First Big Fish
From the land where everything is done big-Beaumont, Texas-hails Jesse Fillingame and his 440-powered '69 Cuda. When these cars were new, they weren't marketed well, and as such not many were produced. That's a good thing for guys like Jesse. The original block was opened up .040 inch and filled with everything required to make it a stock rebuild. The 727 sends all that juice to an 831/44 Sure Grip with 3.55 gears.

As one of the shortest wheelbase cars in our challenge, Jesse's 'Cuda actually had a nice feel for the road. The 440 is more than enough power, but that can also be a problem if some punk kid in a Mustang were to pull alongside and laugh as your tires go up in smoke. The car has no rattles, and the resto is top-notch. It even won Best Appearing A-Body at the show!

When it came to the track, Jesse was a first-timer, so inexperience worked against him. Still, while short-shifting the car and trying to get it to launch, Jesse managed to run a 14.95 at 92.47 mph.

Killer Bee
Quite possibly one of the nicest cars in our challenge was Jim Spetzman's '6911/42 Bee. Hailing from Marine on St. Croix, Minnesota, Jim participates in the Pure Stock races, which means the Bee's engine is bone stock. The tech sheet reads like a broken record-rods, crank, cam, heads, and so on-all stock. The only change is to TRW flat-top pistons. From there, the 727 sends the power to the Dana 60 with a Sure Grip and 4.10 gears.

You would never know by riding in Jim's car that these Bees were built for racing. The soft, comfortable ride with a full interior makes one think this is a loaded-for-comfort GTX. It is also evident this is a wolf in sheep's clothing. Underneath the plush ride, you could tell there was a beast growling. Since Jim has been racing the car in Pure Stock he knows how to make it work.

When it came time for the Bee to prove its heritage at the track, it was right at home. When the smoke cleared (what are we saying? This thing hooked like a banshee) the Bee mustered an impressive 12.95 e.t. at 106.59 mph.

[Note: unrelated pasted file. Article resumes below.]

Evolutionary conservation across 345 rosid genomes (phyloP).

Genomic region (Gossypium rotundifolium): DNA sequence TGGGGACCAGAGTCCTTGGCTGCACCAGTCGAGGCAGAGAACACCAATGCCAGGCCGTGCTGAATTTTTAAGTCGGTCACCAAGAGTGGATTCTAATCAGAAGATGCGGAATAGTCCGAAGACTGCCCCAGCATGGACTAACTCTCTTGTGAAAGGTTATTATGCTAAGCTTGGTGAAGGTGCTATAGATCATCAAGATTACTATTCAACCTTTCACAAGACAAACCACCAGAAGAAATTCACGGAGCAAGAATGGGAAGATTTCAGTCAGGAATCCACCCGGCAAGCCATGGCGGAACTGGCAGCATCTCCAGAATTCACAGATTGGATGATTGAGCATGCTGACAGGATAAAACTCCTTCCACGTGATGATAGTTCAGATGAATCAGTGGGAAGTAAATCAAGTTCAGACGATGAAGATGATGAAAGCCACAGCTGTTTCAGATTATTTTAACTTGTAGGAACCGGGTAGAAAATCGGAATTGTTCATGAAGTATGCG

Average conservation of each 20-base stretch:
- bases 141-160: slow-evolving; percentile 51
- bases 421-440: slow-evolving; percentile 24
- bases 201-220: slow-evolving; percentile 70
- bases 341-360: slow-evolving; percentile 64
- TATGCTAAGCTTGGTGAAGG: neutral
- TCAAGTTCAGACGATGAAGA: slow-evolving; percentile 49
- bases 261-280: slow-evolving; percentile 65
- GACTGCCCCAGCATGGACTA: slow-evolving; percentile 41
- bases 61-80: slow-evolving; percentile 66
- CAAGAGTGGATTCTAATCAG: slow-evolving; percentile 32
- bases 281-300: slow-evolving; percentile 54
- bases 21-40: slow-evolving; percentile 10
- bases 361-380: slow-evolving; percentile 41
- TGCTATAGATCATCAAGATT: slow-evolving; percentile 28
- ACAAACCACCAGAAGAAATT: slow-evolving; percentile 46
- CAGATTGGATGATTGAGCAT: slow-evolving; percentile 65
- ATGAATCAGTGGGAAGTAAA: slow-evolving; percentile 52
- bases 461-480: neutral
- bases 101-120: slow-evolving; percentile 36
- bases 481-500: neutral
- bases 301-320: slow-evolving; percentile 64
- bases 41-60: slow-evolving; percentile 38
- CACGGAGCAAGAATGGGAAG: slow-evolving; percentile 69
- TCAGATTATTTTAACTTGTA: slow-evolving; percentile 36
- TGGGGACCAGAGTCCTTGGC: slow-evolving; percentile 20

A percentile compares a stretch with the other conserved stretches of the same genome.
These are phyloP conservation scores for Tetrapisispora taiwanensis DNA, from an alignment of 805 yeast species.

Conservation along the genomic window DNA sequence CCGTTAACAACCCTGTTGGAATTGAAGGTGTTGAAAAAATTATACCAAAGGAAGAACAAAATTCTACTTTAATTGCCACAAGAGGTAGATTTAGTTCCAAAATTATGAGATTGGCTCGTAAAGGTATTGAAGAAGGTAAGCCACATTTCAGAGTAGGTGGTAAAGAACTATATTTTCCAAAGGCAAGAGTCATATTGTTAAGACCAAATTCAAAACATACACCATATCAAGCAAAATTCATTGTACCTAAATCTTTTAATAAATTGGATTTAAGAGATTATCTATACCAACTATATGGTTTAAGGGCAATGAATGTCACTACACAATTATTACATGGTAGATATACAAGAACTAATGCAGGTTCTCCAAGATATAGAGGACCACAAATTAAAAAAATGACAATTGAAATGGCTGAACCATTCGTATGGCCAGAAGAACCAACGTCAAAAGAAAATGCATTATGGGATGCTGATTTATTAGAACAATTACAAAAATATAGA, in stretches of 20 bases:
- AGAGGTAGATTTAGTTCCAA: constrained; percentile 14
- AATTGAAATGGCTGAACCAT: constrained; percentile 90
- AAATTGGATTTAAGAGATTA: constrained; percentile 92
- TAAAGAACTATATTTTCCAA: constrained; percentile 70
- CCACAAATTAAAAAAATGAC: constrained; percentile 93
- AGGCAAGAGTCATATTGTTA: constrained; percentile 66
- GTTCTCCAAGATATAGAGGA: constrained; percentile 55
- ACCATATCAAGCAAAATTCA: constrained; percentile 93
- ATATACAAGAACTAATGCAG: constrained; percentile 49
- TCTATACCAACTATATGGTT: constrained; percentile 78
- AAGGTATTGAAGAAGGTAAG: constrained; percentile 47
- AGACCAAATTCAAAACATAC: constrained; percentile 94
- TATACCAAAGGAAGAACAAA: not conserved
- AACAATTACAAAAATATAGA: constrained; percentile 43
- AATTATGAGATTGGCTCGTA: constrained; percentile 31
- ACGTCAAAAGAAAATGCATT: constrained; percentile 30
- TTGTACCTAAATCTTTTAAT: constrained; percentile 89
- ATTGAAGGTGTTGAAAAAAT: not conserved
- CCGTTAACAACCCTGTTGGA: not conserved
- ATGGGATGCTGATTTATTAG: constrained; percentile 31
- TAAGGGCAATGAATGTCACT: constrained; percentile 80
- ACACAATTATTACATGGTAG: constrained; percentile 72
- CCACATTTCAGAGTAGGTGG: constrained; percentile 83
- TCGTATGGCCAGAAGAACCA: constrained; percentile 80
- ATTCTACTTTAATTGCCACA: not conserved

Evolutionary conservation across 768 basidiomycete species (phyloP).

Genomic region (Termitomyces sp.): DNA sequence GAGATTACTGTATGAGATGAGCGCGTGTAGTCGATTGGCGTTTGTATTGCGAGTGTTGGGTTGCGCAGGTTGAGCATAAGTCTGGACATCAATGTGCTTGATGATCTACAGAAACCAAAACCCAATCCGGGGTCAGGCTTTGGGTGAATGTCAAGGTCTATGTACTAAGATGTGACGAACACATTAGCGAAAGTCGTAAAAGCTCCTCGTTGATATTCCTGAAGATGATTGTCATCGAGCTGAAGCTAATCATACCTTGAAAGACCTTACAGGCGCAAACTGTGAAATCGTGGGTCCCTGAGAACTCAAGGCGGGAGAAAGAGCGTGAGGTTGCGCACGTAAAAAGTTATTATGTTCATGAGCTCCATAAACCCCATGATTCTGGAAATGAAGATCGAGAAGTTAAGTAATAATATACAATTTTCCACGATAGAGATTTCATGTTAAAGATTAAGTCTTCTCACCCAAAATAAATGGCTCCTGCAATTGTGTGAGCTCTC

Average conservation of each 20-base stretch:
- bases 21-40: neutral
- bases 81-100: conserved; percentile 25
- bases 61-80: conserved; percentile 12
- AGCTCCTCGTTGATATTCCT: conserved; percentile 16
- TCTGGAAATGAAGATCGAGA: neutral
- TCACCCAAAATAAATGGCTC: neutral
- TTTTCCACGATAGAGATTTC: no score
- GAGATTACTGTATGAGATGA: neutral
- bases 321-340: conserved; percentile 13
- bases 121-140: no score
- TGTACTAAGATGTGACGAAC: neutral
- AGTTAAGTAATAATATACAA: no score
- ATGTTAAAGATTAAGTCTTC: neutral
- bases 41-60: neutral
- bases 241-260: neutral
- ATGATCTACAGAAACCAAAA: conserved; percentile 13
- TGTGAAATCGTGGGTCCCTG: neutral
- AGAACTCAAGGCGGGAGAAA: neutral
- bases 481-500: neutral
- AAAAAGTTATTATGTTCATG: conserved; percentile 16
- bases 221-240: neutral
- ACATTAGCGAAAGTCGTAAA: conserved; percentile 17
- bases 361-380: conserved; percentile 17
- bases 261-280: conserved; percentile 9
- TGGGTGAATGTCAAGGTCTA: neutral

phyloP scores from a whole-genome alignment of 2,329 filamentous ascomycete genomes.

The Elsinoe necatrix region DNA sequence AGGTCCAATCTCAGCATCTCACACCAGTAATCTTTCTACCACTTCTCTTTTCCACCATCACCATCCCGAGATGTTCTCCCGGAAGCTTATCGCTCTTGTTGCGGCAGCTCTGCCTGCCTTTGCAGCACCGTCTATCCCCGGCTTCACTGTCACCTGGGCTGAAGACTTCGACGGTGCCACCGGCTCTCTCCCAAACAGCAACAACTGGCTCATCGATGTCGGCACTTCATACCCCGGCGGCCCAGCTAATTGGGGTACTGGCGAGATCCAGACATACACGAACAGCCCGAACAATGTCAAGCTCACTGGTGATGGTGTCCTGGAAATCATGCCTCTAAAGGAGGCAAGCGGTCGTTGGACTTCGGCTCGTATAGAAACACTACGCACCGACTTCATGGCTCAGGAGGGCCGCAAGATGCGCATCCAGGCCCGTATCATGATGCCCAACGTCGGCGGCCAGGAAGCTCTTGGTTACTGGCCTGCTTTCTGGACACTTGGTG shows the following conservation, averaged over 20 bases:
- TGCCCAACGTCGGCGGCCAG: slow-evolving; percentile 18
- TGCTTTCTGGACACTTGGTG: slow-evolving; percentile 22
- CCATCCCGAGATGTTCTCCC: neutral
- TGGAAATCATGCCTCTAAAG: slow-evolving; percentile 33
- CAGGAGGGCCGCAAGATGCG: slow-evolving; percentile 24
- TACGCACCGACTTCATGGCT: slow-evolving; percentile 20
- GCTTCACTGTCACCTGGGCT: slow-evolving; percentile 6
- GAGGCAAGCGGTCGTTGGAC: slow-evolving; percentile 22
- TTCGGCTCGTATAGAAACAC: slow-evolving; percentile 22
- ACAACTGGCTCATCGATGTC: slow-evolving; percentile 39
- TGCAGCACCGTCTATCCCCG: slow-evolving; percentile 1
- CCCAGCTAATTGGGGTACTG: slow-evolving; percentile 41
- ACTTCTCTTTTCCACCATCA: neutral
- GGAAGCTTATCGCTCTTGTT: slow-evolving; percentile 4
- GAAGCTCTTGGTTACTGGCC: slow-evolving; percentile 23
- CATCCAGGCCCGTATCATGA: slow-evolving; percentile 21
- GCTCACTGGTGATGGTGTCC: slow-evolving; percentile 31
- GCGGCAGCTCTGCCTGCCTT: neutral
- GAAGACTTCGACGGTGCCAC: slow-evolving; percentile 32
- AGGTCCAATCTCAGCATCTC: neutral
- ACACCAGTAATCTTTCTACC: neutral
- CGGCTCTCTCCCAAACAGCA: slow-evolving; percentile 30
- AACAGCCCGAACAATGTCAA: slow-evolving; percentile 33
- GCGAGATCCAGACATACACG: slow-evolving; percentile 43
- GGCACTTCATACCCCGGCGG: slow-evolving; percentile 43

The Rookie and Son
Henderson, Nevada, locals Ken Westcott and his 14-year-old son, Allen, brought Ken's '70 Barracuda out for their first-ever participation in a car show. Ken and Allen built this car themselves in their home garage. The 'Cuda is motivated by a .060-over 340 filled with flat-top pistons, a "super stock" cam, and topped with a pair of X heads supporting an Edelbrock RPM intake and a 750-cfm carb.

When introduced, E-Body Mopars were to compete with the lesser two of the Big Three in the pony wars. Ken's car rode smoothly, and the exhaust note coming from the stock mufflers was not overwhelming in the cockpit. Ken's car is representative of the majority of nice drivers that fill our hobby. It may not be the recipient of a concours resto, but we wouldn't be ashamed to own it.

This was Ken's first trip to the track as well. Although not experienced, his enthusiasm more than made up for that. He made quite a few trips down the quarter-mile, and the first 60 feet of them were hazing the tires. Still, he managed a best of 13.65 e.t. at 99.88 mph.

His and Hers
John Galambos of Orange, California, and Jennifer Sheley of Anaheim brought his '66 Charger and her '68 Charger to take on the challenge-as well as each other. John's ride boasts a 360 with TRW dished pistons on the stock rods and crank and a Crane "blower spec" camshaft. The heads are cast pieces with some port work, topped off by a small B&M blower supporting the Holley 800 carb. Jen's motorvational duties are handled by a '74 440 with forged pistons (sporting a bump on them) on the stock rods and crank. The cam is by Isky, and the heads are ported stock units. A Performer RPM intake and 750 carb feed the need.